In honor of Women’s History Month, the Miami Design Preservation League, in conjunction with the Miami Beach Commission for Women, is proud to present Women Who Made a Difference.
This outdoor exhibition is on display in Lummus Park between 13th and 14th street for Women’s History Month. The exhibit highlights the accomplishments of ten exceptional women who changed the course of Miami’s history.
The exhibit is curated by Dr. Lynette Long and was originally presented as part of Art Deco Weekend 2020, which celebrated the centennial of women’s right to vote and the 100th anniversary of the birth of Barbara Baer Capitman, the principal founder of the Miami Design Preservation League.
“March is Women’s History Month and a perfect time to celebrate Women Who Made a Difference,” says Dr. Long. “History often ignores the accomplishments of women, and the Miami Design Preservation League and the Miami Beach Commission for Women are pleased to honor ten historically significant Florida women.”
They are Visionaries, Defenders, Educators, Story Tellers, and Trailblazers. Most of them were born without the right to vote and were persistent with their visions for a better Miami and a better world.
Julia Tuttle (Jan 22, 1849 – Sep 14, 1898), American businesswoman and landowner, is considered the “Mother of Miami” and the only woman to found a major American city. Her vision for the city of Miami as a Southeastern trade hub came true when Henry Flagler extended his railway to the new city of Miami.
Mary Brickell (Feb 20, 1836 – Jan 13, 1922), landowner of major parts of what would become the City of Miami. She was also known as someone who believed in equal rights, lending money to minorities at a time of segregation and bigotry.
Both envisioned a city at the mouth of the Miami River and invested vast amounts of their personal land holdings to help create the new city.
Marjory Stoneman Douglas (April 7, 1890 – May 14, 1998), founder of Friends of the Everglades and author of the Everglades: River of Grass. Her environmental work helped redefine the Everglades as a river instead of a swamp, sparing it from development.
Preservationist Barbara Baer Capitman (April 29, 1920 – March 29, 1990), Founder of the Miami Design Preservation League, paved the way for the formation of the now world-famous Art Deco Historic District. Capitman’s advocacy saved countless Art Deco buildings on Miami Beach and around the country from demolition.
Mary McLeod Bethune (July 10, 1875 – May 18, 1955), civil rights activist and founder of Bethune-Cookman College in Daytona, Florida, national adviser and member of FDR’s “Black Cabinet.” She was deemed “acknowledged First Lady of Negro America” by Ebony Magazine in July 1949.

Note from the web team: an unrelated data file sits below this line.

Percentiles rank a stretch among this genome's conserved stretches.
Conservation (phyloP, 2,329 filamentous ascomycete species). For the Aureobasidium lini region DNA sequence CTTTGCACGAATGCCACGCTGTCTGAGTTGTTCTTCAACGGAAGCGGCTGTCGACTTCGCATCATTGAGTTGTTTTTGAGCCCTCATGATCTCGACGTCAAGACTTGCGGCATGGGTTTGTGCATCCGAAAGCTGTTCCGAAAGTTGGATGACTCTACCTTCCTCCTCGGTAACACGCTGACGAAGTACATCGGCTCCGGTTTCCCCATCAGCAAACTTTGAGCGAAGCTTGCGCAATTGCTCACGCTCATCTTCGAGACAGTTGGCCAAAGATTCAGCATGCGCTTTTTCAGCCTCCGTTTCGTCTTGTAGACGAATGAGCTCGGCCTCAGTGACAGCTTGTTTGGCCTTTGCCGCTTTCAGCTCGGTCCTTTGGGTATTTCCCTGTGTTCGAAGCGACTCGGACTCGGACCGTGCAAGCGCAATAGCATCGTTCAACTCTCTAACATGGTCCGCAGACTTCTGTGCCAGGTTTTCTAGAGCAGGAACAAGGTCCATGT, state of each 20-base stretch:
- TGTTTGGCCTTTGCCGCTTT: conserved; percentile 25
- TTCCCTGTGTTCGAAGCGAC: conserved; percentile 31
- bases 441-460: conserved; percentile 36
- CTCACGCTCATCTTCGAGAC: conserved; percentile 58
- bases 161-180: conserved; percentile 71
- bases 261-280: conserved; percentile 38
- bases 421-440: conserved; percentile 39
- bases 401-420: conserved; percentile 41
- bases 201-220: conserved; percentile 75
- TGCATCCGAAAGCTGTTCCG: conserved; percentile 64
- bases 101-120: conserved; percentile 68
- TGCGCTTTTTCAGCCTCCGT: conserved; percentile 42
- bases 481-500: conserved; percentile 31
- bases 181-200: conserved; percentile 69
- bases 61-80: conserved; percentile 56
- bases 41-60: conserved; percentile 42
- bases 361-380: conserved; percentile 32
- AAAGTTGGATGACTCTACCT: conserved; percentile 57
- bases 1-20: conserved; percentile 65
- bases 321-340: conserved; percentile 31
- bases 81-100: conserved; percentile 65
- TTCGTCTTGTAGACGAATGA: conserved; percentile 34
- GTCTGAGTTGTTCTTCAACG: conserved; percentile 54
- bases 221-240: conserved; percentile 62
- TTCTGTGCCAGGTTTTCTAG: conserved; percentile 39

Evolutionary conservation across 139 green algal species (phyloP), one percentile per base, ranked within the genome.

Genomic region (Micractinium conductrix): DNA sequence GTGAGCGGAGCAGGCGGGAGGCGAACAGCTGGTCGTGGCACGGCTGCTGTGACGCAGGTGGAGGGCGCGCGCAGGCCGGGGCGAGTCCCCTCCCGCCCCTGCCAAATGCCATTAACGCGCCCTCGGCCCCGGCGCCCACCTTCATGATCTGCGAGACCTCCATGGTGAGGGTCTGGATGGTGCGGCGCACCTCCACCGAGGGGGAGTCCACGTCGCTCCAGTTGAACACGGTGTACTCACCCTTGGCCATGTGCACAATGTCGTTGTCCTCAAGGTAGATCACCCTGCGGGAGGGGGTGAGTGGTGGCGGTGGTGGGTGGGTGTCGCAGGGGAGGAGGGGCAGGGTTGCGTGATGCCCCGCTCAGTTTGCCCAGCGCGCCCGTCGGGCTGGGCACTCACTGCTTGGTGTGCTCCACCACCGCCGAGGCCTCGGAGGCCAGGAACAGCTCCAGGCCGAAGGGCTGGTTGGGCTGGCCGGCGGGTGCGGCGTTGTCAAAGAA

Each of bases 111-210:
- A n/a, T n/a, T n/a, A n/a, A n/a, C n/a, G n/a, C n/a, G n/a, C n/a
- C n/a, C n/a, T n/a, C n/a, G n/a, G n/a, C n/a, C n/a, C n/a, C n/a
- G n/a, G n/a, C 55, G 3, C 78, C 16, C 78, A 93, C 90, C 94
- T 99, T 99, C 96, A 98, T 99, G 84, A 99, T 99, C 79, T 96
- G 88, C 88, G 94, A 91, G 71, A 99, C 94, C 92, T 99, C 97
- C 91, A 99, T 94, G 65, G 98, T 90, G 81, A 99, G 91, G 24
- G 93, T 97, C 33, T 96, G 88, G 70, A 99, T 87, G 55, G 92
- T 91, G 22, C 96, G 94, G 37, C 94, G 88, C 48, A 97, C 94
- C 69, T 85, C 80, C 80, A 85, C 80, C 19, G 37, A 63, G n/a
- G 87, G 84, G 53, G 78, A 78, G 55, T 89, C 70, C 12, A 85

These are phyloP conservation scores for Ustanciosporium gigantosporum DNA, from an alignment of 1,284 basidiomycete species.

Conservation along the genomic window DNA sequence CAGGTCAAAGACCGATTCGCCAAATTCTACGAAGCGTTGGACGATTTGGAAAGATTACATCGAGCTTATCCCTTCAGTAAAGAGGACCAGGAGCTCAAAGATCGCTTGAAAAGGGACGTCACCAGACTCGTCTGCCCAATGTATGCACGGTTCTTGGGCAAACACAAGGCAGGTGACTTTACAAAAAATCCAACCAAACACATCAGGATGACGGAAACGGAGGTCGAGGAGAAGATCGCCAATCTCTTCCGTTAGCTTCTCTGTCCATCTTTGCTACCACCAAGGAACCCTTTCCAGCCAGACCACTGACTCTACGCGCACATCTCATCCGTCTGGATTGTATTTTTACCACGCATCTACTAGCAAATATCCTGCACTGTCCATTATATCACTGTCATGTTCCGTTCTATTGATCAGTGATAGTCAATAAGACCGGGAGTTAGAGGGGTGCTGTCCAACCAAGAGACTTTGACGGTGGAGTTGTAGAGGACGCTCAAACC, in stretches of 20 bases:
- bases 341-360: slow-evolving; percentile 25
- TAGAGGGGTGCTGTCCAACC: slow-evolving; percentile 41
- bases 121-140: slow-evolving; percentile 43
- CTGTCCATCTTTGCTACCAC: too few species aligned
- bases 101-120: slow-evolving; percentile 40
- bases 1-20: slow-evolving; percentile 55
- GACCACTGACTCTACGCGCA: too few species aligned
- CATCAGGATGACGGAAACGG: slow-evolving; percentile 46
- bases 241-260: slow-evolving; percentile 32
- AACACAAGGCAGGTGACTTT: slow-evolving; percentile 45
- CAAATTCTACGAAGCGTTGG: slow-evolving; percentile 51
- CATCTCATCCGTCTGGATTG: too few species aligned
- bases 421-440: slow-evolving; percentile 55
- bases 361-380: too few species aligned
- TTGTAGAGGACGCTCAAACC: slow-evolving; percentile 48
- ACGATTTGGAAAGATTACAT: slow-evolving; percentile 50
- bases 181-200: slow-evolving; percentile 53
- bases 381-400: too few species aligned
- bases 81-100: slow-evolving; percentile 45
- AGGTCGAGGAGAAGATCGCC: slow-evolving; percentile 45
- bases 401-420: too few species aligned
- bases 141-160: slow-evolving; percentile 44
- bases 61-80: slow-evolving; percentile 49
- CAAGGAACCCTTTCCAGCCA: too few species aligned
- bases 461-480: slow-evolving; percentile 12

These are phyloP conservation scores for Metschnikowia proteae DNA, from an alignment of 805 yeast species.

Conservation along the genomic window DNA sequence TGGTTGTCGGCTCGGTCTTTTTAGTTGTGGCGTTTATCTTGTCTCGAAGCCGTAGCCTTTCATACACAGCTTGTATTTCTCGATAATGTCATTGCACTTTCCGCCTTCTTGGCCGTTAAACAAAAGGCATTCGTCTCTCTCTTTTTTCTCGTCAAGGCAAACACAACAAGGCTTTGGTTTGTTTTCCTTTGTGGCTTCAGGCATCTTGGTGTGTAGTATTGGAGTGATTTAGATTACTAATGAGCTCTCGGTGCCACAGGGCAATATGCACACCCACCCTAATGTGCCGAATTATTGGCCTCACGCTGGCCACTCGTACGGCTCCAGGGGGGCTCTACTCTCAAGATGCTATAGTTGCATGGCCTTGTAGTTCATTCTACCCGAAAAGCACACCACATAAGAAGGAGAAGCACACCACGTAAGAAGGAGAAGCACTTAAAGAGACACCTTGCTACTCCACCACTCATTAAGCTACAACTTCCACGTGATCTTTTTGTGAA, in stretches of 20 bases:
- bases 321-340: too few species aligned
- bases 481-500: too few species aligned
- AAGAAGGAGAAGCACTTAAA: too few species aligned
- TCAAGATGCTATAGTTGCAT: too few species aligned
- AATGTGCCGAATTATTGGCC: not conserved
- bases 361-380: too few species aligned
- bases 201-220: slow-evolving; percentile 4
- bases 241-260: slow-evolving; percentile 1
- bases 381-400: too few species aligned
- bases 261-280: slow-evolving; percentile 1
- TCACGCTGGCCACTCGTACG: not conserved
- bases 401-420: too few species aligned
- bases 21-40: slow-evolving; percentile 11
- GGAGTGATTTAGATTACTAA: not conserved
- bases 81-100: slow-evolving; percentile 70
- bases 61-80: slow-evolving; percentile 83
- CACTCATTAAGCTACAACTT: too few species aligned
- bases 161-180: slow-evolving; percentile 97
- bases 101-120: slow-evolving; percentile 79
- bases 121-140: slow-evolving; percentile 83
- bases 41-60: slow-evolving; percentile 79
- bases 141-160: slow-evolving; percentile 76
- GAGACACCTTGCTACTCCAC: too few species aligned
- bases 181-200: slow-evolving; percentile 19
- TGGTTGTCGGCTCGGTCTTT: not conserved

Marion Manley (April 29, 1893 – February 1984), was one of Miami’s first female architects and a major contributor to the vernacular architecture of South Florida. Manley is also one of the designers of the University of Miami.
Zora Neale Hurston (Jan 7, 1891 – Jan 28, 1960), was an influential author of African-American literature, anthropologist, and filmmaker, who portrayed racial struggles in the early 20th-century American South.
Her coming-of-age in the all-Black town of Eatonville in Orange County inspired her literary works, and the town holds an annual festival in her honor.
Marjorie Kinnan Rawlings (Aug 8, 1896 – Dec 14, 1953), Pulitzer Prize-winning author of The Yearling. The 1938 novel set in Central Florida about a boy and his pet deer was a massive success of the era and captured life in the Florida wilderness.
Betty Mae Tiger Jumper, also known as Potackee (April 27, 1923 – Jan 14, 2011) made history as the first and only female chief of the Seminole Nation.
Also a nurse, Jumper was the co-founder of the tribe’s first newspaper in 1956, later serving as an editor and communications director, which won her a Lifetime Achievement Award from the Native American Journalists Association.
Aviation pioneer and writer Amelia Earhart, (July 24, 1897 – disappeared July 2, 1937), departed from Miami Midfield Airport on her ill-fated attempt to circumnavigate the globe. She was the first female aviator to fly solo across the Atlantic Ocean. Her journey inspired the masses in an era of innovation in technology and transport.
Head to Lummus Park to learn more about these brave women and marvel at their lives and achievements. The exhibition will be on view throughout March as part of Women’s History Month.
“This exhibit is unique in that it is an outdoor museum so everyone can enjoy it,” says Dr. Long. “I urge people to come and take photos with their favorite heroine and post the photos on Facebook and Instagram. Let the world learn of these exceptional women through social media. It’s time these exceptional women get the recognition they deserve.”
This exhibit is made possible through the generous support of MDPL members, the City of Miami Beach, Miami-Dade County, and the State of Florida.